Craig Pensini brings 25 years construction experience beachside to St. Helens on Tasmania’s north east coast.
After years dedicated to a high-pressure role in northern Queensland, Craig Pensini knew it was time for a change. So, the young family took a leap and landed by the beach in his wife Karlee’s former hometown of St. Helens, on Tasmania’s idyllic north east coast.
When the Pensini family relocated to St. Helens in 2018 with two young children, it was a monumental move. Settling into a small town of some 2,000 people felt a long way from Townsville life, where the population is near 200,000. The semi-rural town is a two-hour drive from Launceston and about three hours from Hobart.
“Some of the locations where we are building are just incredible. It feels like we are on holiday every day. We’re working on an architectural rammed-earth house at The Gardens, part of the Bay of Fires, and it’s just stunning,” describes Craig of a stretch of beaches named by Lonely Planet as one of the top 10 regions in the world.
The Pensini family moved to be closer to Karlee’s family who have lived in St Helens for 35 years. When she moved interstate, the mother of two never anticipated returning to her north east home. It seems that it is not just the Pensini family that are calling St. Helens home in recent times, though.
“Most of our building clients, maybe 70 per cent, are from mainland Australia. They come down for a holiday and just fall in love with the place. The population here is growing, with lots of young people and families settling here,” he adds.
Before the interstate move, Craig did his research. He knew that a new NRMA Caravan Park was under construction – an ideal opportunity to work locally and get familiar with the community. Working on the cabins and apartments during his first six months allowed him to meet local plumbers, electricians and other tradespeople who he has later relied upon as sub-contractors.
“I started Pensini Constructions shortly after, advertising to put guys on straight away,” explains Craig. “The majority of our work is building new houses all round town and I couldn’t have asked for a better two and a half years in business. It’s been really interesting because up in Queensland the construction focus was around cyclone protection, and now I concentrate on bush fire risk and keeping houses warmer rather than cool.”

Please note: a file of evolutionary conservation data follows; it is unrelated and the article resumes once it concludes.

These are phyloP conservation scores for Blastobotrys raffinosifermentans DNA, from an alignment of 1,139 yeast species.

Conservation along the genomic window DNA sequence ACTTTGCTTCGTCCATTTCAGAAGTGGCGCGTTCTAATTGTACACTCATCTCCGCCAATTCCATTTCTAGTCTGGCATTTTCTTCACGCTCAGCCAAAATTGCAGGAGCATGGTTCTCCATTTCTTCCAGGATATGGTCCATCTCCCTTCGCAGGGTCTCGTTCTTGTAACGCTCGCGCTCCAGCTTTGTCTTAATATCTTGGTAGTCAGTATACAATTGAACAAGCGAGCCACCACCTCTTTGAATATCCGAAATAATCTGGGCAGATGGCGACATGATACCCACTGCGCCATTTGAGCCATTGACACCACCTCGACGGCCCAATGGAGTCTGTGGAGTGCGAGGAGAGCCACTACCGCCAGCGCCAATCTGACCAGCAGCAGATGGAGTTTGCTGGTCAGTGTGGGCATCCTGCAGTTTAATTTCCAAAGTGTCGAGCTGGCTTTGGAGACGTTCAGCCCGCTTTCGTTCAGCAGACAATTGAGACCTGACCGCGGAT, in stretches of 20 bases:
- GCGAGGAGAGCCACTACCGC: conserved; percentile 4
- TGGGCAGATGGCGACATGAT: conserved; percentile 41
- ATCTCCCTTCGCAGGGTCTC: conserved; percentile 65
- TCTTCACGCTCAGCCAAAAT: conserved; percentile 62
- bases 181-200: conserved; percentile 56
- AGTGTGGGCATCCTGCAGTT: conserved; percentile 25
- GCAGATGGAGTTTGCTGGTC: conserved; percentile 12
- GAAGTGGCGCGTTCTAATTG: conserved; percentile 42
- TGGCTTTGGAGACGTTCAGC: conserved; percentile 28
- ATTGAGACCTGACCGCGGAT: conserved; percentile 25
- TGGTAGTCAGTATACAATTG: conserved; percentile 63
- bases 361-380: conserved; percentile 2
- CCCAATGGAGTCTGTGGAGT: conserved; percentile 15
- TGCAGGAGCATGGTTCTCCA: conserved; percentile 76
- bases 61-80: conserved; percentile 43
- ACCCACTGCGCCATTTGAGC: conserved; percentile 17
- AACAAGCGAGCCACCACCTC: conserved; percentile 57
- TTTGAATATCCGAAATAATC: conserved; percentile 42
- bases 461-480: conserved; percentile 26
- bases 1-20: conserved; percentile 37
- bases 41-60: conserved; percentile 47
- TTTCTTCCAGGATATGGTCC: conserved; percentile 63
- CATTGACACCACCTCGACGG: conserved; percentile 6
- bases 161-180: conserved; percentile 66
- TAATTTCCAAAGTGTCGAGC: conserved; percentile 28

The son of a cane farmer, Craig moved into the building industry as soon as he left school. He loves working with his hands, a passion that appears to have been passed on to the next generation; his son often asking to help out.
“Just try and stop him!” Craig jokes about his six-year-old son. “He gets the hammer out and bashes things, pulls screws out and generally gets in the way. I did the same with my Dad. Since moving we get to spend so much more time with the family. Our son and daughter are into soccer, AFL football, dancing and more. Up in Townsville you felt like just a number, but here, everyone knows each other. It’s similar to the small town I grew up in and now my kids are enjoying the same upbringing.”
Craig describes St. Helens as a place where cars stop at intersections and wave on pedestrians. People chat on the street and there are no parking metres to tend to. Known as the game fishing capital of Tasmania, when the tools are down Craig enjoys fishing in the bay with his family.
“We love going beach fishing. There’s plenty of flathead and whiting about, and the next plan might be to save up for a little boat. We just love being outside. We’ve also started exploring the new St. Helens mountain biking trails that draw so many to town,” adds Craig.
Craig now has two carpenters and a labourer under his wing, with a mature-aged apprentice soon to commence work with Pensini Constructions. He also has a swathe of contractors on the books, with consistent work providing his crew up to six days per week if they want it.
“Some are part time and some are full time. That’s the laid-back nature of the town,” explains Craig. “They work when they need to, so they don’t tend to put pressure on me to give them work daily. They’re just great to work with. Every one of my trades goes out of their way to go the extra mile – it’s how people are here. If you see someone who needs a hand, you just help out. The friendliness of the area has made it so easy to make new connections and feel at home right away.”
Currently, there isn’t enough hours in the day for Craig to be on the tools and complete office work. However, he enjoys the opportunity to work on building sites when he can. They have come a long way from the family living in a shed belonging to Karlee’s brother for the first twelve months here.
“Now that the business is running smoothly, we have plans to explore more of Tasmania. There is still so much we haven’t seen, so we’re keen to get a campervan and explore out west, particularly,” says Craig. “We just couldn’t be happier here.”
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